The Firing Line Forums

Go Back   The Firing Line Forums > The North Corral > Curios and Relics

Reply
 
Thread Tools Search this Thread
Old July 14, 2017, 10:16 PM   #26
ibfestus
Senior Member
 
Join Date: October 21, 2006
Location: Smack dab in the middle of it... The good ol' USA that is.
Posts: 124
The German Mauser's were designed to shoot war time produced ammunition from many different sources, including steel cased, corrosive, slave made, and other cobbled together non spec ammo.

On the eastern front in Russia. if it would chamber and go bang, they used it.

As to accuracy, that all depends on the particular rifle. What shoots accurately in gun A, may be worthless in gun B.

Bottom line, what is the best ammo for your Mauser... there ain't one.

Ah, BTW, the myth that Mausers have become some kind of collector prize is right for maybe 10% of the times. The other 90% are Bubbaized guns that make great shooters and will do everything a 30-06 or a .308 can do... and sometimes better.
__________________
It drives me nuts when people claim to know the unknowable.
ibfestus is offline  
Old July 15, 2017, 01:35 AM   #27
44 AMP
Staff
 
Join Date: March 11, 2006
Location: Upper US
Posts: 17,335
Quote:
The German Mauser's were designed to shoot war time produced ammunition from many different sources, including steel cased, corrosive, slave made, and other cobbled together non spec ammo.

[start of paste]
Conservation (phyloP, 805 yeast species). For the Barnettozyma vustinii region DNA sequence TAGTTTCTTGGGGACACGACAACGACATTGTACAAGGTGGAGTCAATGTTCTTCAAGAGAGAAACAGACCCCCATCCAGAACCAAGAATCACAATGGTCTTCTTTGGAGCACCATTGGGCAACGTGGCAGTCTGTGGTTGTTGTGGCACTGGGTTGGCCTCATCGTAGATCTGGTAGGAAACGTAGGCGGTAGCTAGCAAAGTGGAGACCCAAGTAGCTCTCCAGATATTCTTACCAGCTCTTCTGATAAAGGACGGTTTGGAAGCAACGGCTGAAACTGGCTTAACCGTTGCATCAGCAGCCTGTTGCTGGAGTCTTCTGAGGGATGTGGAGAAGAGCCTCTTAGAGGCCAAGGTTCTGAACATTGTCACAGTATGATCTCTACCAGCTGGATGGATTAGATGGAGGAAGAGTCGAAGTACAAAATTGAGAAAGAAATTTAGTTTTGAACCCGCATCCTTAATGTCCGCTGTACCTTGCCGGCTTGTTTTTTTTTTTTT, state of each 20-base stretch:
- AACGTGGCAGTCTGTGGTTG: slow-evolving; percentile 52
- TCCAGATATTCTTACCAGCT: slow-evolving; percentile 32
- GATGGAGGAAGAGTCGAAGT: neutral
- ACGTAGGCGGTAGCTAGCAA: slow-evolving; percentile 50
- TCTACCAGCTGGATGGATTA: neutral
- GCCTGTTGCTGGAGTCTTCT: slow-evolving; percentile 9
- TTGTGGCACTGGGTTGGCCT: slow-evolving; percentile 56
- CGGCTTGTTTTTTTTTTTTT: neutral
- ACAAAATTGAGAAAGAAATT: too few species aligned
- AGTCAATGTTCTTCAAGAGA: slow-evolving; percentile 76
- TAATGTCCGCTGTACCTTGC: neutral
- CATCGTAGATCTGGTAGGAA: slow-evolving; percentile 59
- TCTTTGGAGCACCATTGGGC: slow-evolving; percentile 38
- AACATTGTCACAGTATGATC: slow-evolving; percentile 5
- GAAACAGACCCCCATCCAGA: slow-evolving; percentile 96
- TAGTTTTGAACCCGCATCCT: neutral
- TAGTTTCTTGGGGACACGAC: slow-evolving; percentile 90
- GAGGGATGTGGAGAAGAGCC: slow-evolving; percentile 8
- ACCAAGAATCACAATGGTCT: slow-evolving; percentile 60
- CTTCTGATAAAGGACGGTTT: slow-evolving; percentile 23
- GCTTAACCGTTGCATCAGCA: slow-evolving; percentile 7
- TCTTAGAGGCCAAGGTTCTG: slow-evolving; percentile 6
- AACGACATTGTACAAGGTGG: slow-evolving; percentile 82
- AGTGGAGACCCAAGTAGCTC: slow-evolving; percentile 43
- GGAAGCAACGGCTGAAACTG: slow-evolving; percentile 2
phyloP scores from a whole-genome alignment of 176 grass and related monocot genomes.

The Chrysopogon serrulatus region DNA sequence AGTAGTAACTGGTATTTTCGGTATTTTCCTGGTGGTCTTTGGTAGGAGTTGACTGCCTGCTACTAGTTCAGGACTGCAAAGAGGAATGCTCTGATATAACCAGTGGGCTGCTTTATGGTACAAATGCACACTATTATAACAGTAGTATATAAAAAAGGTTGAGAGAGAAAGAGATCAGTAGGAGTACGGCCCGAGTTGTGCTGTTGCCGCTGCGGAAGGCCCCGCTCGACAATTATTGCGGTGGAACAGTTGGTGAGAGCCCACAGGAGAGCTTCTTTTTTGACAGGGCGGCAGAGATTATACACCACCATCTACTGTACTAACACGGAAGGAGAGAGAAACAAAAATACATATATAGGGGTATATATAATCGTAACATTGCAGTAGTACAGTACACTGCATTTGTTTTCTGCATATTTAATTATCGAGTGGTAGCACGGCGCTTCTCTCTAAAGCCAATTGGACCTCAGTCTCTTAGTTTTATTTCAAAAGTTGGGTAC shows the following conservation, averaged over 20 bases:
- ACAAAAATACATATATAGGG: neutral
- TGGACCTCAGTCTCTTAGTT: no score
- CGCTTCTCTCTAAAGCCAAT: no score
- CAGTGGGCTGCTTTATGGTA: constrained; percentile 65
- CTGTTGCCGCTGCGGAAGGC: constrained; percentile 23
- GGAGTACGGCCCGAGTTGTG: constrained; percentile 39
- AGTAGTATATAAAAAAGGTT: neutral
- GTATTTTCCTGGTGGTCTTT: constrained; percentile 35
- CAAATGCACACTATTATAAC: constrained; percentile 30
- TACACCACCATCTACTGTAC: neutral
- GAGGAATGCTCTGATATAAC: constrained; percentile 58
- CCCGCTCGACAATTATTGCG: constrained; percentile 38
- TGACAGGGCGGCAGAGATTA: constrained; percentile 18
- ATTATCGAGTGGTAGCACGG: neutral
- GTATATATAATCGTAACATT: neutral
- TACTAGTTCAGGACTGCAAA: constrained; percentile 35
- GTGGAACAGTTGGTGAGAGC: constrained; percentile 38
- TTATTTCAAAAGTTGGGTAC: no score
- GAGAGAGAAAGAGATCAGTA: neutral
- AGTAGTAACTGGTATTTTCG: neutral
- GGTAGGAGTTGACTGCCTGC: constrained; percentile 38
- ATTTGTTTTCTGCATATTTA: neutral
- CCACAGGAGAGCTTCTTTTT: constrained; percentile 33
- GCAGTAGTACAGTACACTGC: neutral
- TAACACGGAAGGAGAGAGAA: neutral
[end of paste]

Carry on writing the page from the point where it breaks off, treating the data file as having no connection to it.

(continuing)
No, actually they weren't designed for that. It was the excellence of the peacetime design that allowed the use of "ammo from different sources".

Everything was corrosive primed in those days. Slave labor in ammo plants didn't exist when the 98k was designed.

Certainly, soldiers on the sharp end will use (or make and use) anything that goes bang, but no guns are designed FOR that.
__________________
All else being equal (and it almost never is) bigger bullets tend to work better.
44 AMP is offline  
Old July 16, 2017, 09:54 PM   #28
James K
Staff
 
Join Date: March 17, 1999
Posts: 24,189
German K.98k's weren't "designed to shoot" some kind of inferior wartime ammo any more than U.S. M1 rifles were. German wartime quality control on ammunition was excellent right to the end. This is especially remarkable because (contrary to most US practice), components were not always made in the same factory. German ammo box codes often show primers, powder and cases made in different factories with the ammunition loaded in yet another factory. Yet (local conditions always excepted), the German army never lacked for ammunition and many thousands of tons were left over when hostilities ceased.

Jim
__________________
Jim K
James K is offline  
Old July 17, 2017, 03:03 PM   #29
44 AMP
Staff
 
Join Date: March 11, 2006
Location: Upper US
Posts: 17,335
Despite the overwhelming intensity of the aerial campaign against Germany, the Allies were never able to "kill" German weapons production. Some systems (like heavy tanks) were seriously delayed and interrupted but never destroyed. We managed to virtually destroy FUEL production, and seriously damage the transportation system (and here, lack of fuel was also a huge effect), but the Germans became masters of dispersing production of many weapons systems.